There have been rumblings among the comic book community since the Eisner nominations were announced yesterday about Eisner judge Frank Santoro. Santoro, a graphic novelist, teacher, and columnist for The Comics Journal, has come under some scrutiny for his previously declared stance on creators who worked on DC Comics’ Before Watchmen comics, which was posted prior to his becoming an Eisner judge.
Here’s a handy list of all the comics makers who participated in Before Watchmen. I refuse to buy or read anything by these folks: Neal Adams, Rafael Albuquerque, Michael Allred, Brian Azzarello, Lee Bermejo, Jordi Bernet, Tim Bradstreet, Massimo Carnevale, Cliff Chiang, Michael Cho, Amanda Conner, Darwyn Cooke, David Finch, Gary Frank, Richard Friend, Jose Luis Garcia-Lopez, Michael Golden, John Higgins, Adam Hughes, Phil Jimenez, Jock, J.G. Jones, Dave Johnson, Michael Kaluta, Chip Kidd, Andy Kubert, Joe Kubert, Jae Lee, Jim Lee, John Paul Leon, Joshua Middleton, Phil Noto, Kevin Nowlan, Olly Moss, Joe Prado, Paul Pope, Ivan Reis, Eduardo Risso, P. Craig Russell, Steve Rude, Chris Samnee, Bill Sienkiewicz, Ryan Sook, Brian Stelfreeze, Jim Steranko, J. Michael Straczynski, Jill Thompson, Bruce Timm, Ethan Van Sciver, Len Wein
Obviously, that’s quite a list of creators who did comic book work other than Before Watchmen to not be included in the judging. Is that fair?
Additionally, Santoro is a columnist for The Comics Journal, which was also nominated for a journalism Eisner this year, which raised more eyebrows.
So we contacted Santoro and asked him about it.
I definitely had strong feelings about Before Watchmen when it was announced. However, once I became an Eisner judge, I took my responsibility seriously, set my feelings aside, and considered the books that were submitted—as did all the other judges. (And I don’t believe any of the other judges had actually seen that particular blog post.) These titles and creators were up against strong competition in all the categories for which they qualified, and ultimately none of them made the final nominations list. I actually went to bat for Steve Rude and Darwyn Cooke specifically. Some of the creators I listed in the posting are indeed nominated for Eisners for other work they did. So no, it did not affect the judging decisions.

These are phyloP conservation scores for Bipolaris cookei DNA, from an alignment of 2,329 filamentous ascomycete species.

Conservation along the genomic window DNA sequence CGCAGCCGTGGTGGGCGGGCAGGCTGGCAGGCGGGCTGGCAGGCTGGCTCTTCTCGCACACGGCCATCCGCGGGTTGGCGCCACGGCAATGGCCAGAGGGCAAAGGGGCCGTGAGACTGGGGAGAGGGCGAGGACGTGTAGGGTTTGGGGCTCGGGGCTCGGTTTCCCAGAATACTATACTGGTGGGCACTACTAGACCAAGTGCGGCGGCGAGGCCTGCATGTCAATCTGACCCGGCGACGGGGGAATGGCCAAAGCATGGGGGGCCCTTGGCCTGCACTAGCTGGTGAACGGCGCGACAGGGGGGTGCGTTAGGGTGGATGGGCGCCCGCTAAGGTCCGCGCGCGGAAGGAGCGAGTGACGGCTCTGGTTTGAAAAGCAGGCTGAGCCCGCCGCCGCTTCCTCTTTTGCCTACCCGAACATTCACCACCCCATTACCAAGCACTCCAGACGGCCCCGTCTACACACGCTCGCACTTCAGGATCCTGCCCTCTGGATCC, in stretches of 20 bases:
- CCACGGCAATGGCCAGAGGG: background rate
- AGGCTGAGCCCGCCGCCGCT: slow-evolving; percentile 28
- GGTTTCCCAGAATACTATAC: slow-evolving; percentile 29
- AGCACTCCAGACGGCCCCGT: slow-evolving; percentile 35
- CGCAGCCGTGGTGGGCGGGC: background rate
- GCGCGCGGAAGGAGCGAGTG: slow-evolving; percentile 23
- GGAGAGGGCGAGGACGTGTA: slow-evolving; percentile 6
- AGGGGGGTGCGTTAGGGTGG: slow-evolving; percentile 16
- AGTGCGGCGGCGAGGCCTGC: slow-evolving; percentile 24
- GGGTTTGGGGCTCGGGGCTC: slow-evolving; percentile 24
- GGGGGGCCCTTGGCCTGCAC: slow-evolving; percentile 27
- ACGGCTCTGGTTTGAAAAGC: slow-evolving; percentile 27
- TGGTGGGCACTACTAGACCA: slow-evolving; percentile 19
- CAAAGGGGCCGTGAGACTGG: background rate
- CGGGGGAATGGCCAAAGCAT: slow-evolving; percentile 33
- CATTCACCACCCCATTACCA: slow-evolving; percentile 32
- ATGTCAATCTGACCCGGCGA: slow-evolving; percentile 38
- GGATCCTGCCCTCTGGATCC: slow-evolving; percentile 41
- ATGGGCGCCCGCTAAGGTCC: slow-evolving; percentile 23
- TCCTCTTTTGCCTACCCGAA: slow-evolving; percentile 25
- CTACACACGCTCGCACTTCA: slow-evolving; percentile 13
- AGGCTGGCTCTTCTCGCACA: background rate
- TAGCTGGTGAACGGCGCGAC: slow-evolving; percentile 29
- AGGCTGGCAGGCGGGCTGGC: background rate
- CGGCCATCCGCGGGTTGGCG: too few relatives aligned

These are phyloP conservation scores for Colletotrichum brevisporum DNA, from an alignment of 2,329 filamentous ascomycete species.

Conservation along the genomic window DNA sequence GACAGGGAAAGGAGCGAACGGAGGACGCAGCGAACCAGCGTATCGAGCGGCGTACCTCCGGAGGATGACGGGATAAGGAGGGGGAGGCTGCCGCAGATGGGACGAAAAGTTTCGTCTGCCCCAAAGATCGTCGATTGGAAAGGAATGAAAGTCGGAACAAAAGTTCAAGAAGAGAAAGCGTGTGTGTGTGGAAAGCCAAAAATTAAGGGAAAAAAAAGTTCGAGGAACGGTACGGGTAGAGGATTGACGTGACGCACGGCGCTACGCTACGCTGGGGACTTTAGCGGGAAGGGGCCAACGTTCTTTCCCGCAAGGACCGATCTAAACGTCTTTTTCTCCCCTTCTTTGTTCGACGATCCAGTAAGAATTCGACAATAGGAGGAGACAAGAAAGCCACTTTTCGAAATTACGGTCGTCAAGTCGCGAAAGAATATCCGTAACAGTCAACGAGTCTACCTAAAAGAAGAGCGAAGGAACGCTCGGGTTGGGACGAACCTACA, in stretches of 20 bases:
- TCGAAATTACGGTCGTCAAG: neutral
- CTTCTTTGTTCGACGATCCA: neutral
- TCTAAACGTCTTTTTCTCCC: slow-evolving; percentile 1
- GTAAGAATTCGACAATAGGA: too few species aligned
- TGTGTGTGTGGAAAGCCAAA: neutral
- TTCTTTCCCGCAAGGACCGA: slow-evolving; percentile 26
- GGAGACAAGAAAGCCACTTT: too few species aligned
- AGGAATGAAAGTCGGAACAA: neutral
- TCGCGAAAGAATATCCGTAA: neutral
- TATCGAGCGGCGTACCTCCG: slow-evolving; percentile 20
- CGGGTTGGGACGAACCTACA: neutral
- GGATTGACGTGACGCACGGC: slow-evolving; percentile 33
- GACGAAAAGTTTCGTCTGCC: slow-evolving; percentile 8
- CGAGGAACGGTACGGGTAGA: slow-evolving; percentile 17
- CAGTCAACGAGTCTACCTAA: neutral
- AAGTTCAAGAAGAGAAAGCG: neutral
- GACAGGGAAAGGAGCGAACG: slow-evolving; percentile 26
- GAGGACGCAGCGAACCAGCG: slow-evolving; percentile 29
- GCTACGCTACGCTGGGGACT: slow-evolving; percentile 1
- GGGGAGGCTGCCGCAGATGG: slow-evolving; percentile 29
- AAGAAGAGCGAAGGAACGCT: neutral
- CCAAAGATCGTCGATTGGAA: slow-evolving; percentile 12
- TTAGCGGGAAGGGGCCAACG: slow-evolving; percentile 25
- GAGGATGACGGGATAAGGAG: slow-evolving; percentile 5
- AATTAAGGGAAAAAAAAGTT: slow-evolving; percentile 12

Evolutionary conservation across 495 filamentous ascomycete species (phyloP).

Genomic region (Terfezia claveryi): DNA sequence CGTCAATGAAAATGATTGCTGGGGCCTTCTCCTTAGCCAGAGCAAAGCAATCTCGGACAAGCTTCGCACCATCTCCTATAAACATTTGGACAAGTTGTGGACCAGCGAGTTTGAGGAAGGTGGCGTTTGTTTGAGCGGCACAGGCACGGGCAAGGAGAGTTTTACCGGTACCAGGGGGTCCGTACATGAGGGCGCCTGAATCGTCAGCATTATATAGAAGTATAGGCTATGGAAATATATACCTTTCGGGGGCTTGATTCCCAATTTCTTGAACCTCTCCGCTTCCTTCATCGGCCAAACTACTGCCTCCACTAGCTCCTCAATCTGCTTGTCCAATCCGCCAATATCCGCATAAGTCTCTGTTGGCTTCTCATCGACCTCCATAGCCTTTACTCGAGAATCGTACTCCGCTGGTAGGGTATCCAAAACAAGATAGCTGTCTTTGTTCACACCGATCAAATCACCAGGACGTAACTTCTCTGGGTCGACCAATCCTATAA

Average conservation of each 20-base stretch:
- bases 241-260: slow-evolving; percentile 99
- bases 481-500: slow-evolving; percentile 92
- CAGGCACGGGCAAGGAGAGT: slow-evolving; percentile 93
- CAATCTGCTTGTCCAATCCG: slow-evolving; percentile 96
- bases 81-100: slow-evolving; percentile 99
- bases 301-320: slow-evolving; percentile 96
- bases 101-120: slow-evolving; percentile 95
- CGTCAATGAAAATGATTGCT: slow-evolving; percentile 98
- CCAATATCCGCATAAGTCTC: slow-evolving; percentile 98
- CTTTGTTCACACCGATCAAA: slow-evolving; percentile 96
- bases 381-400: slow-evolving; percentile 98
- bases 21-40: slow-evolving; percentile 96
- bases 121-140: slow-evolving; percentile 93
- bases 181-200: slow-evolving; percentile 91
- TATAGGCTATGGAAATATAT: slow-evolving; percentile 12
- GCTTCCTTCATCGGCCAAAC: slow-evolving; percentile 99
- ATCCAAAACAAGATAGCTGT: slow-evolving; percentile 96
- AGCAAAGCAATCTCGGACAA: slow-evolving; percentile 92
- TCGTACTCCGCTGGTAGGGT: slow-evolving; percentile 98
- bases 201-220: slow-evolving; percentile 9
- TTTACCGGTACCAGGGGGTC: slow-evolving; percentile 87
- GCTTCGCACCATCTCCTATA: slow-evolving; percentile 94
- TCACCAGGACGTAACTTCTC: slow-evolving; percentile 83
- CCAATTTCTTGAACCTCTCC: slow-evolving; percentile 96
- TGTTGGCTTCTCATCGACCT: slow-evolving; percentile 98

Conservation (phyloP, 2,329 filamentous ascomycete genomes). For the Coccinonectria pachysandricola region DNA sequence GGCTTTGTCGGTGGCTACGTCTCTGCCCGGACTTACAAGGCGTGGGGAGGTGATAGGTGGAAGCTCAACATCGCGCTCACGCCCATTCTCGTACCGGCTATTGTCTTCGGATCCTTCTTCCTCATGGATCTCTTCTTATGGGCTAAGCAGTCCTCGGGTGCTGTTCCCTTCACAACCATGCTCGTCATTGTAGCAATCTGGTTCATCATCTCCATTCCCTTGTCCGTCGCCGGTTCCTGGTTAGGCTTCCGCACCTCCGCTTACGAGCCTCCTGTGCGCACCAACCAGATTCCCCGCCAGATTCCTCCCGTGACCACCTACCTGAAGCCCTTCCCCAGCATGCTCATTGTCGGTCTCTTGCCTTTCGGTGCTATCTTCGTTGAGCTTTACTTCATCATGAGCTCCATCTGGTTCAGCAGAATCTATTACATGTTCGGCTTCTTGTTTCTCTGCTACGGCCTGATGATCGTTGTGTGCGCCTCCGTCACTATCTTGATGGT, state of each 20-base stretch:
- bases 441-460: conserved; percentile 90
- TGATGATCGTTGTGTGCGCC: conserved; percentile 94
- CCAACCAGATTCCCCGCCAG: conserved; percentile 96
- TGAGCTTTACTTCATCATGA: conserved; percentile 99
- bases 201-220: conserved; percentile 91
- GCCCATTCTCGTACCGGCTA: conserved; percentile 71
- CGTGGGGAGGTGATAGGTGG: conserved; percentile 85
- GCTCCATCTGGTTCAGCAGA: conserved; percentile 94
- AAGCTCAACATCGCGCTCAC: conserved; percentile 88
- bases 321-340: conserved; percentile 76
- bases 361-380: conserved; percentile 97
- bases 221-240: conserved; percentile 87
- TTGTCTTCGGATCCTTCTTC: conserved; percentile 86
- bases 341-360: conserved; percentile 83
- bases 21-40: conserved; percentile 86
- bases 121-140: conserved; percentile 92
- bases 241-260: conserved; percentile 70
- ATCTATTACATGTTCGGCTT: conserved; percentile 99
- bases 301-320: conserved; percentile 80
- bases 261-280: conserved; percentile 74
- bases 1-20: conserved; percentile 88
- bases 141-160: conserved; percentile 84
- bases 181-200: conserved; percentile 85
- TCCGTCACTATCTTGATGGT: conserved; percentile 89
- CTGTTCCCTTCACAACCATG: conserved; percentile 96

As far as The Comics Journal goes – I refrained from voting in that category.
We also checked with Jackie Estrada, who is the administrator of the Eisner Awards.
Please remember that the judging is conduct by a panel of six judges. No one judge makes final decisions. In fact, if a conflict of interest occurs, whenever a judge has some kind of involvement in a potential nominee, that person is recused.
This morning, comics pro Jimmy Palmiotti tweeted comments about the lack of nominations for his partner, Amanda Conner and her work on Before Watchmen, as well as Dave Johnson’s cover work. It touched off a great deal of speculation about the Eisners and Santoro as a judge. So we also asked him his opinion as well.
A couple of people brought to my attention what Frank had said, sending me to the link of his blog and I thought it was a serious conflict of interest to judge awards with such a statement out there about all the creators involved with [Before] Watchmen. Amanda, Darwyn [Cooke], Dave, and about 20 other friends being among some of the artists mentioned, well, naturally I found this upsetting.
Learning later that this was something Frank wrote before he was picked as a judge made me wonder why he was picked, but as he says, he didn’t think the other judges saw that blog post, and he put his feelings aside and tried to be impartial while judging. I believe his statement clears up the confusion and I take him as his word. I try to keep a positive outlook at things like this. Overall, the nominations are excellent this year. I am glad this got cleared up.
There you are. If you believe everyone involved, things seem to be on the up and up. There’s no doubt that the nominations are pretty far away from the mainstream of comics, which isn’t necessarily a bad thing or a good thing, and the selections seem to reflect that. Even if one judge swayed things, there are five others. Santoro’s involvement with The Comics Journal also seems to be a non-issue as well, so apparently we can all just move on.